Sunday, July 12, 2009

Backwaters at Qurum Park

Tucked away a few hundred metres behind the popular Qurum Park is this untouched patch of about 200meters of stagnant water , fed by high tide of the Arabian sea, is an oasis of life , a stone throw distance from human habitation. This area shares a boundry with an ampitheatre.
We met another birder there who showed us his prized captured of a Bee-Eater,we were pleasantly surprised by the number of wild visitors we saw.While one of us photographed them the other was with Diya. If she was not watching the dragonflies she was throwing pebbles into the water and as they splashed she smiled.

Great Cormorant.
A large aquatic bird found mainly in warmer and tropical locations, mostly on the sea but at times on inland waters .Cormorants have a heavy body, generally dark plumage and their eyes are green.It is one of the few birds which can move its eyes, which assists in hunting.The feet are webbed, the bill is long with the upper mandible terminally hooked.
Being excellent swimmers, Cormorants chase fish underwater.After fishing, cormorants go ashore, and are frequently seen holding their wings out in the sun.

They are characterised by a long slender downcurved bill and mainly brown plumage brown and long legs.They feed on mud or very soft ground, searching for worms and other invertebrates with their long bills. They will also take crabs and similar items.

Black-winged Stilt.
This is a widely distibuted very long-legged wader in the avocet and stilt family.They have long pink legs, a long thin black bill and are blackish above and white below, with a white head and neck with a varying amount of black. Males have a black back, often with greenish gloss. Females' backs have a brown hue, contrasting with the black remiges.
Immature birds are grey instead of black and have a markedly sandy hue on the wings, with light feather fringes appearing as a whitish line in flight.

Red-wattled Lapwing.
They are large waders,with a red fleshy wattle in front of each eye, black-tipped red bill, and long yellow legs.Males and females are similar in plumage but males have a 5% longer wing and tend to have a longer carpal spur.It usually keeps in pairs or trios in well-watered open country, ploughed fields, grazing land, and margins and dry beds of tanks and puddles.
Its striking appearance is supplemented by its noisy nature, with a loud and scolding did-he-do-it call.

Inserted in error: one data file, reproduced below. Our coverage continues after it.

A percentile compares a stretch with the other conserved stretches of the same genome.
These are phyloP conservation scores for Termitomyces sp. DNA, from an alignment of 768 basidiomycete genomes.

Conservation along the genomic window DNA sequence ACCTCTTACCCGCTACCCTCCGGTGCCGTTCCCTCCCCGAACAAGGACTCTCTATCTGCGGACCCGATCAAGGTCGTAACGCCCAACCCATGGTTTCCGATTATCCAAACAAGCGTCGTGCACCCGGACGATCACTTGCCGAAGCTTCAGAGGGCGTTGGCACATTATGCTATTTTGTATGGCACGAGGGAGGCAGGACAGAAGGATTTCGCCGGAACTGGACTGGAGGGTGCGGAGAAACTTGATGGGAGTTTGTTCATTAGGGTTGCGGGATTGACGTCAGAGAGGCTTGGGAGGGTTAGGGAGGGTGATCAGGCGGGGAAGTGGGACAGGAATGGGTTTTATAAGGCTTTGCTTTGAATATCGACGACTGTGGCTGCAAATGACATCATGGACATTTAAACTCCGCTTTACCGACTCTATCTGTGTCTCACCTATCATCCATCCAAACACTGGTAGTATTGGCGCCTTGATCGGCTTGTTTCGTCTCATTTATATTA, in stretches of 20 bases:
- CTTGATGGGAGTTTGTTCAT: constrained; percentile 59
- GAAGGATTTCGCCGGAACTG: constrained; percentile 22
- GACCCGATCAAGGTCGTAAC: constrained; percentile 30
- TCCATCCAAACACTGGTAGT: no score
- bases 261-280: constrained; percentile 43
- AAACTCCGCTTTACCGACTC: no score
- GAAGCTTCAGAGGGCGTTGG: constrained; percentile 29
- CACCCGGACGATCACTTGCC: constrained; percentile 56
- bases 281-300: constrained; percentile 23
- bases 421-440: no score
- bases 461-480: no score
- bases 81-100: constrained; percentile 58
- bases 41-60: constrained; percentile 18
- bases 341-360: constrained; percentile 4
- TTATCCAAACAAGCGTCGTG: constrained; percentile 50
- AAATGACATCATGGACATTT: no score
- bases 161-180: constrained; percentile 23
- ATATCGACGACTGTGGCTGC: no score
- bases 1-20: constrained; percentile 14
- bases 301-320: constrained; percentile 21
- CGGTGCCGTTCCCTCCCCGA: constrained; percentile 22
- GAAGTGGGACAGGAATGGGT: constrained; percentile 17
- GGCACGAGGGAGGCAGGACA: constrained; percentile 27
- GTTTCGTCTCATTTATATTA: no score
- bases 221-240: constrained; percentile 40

Indian Roller.
They are found in open grassland and light forest areas.The crown and vent are blue. In flight the primaries and secondaries show bright shades of blue. It is known for the aerobatic displays of the male during the breeding season. Males and females are however not readily distinguishable.

As the name suggests, Bee-Eaters predominantly eat flying insects, especially bees and wasps, which are caught in the air by sallies from an open perch.They are characterised by richly coloured plumage, slender bodies, and usually elongated central tail feathers. All are colorful and have long downturned bills and pointed wings, which give them a swallow-like appearance when seen from afar.

Other commom visitors here are:
Red-vented Bulbul

Yellow-vented Bulbul

White-cheeked Bulbul

Night Herons.

Greater Flamingos.

While the photography of wild life is in session we take turns to entertain Diya.

Finally a sunset.


  1. What a great day you had! The photos are terrific. The night heron heading feet first for the water is stunning. Thanks for posting.


  2. What a great post, and very informative.
    Superb pictures, especially the flying Red-wattled Lapwing. Love it. And so much in a small area.

  3. WOW, These are stunning, what a wonderful day out you all had. We were just looking at Cormorants in Monterey, CA the other week and we read a notice board at the sight that said that they do not have waterproof feathers, so after diving for fish, they must dry off their feathers in the sun. How cool is that. happy days, Kathy.

  4. Splendid birds - what colourful characters they are - and such excellent photographs. Great lighting. Especially nice composition for the Indian Roller.

  5. ops that was meant to read site not sight :-)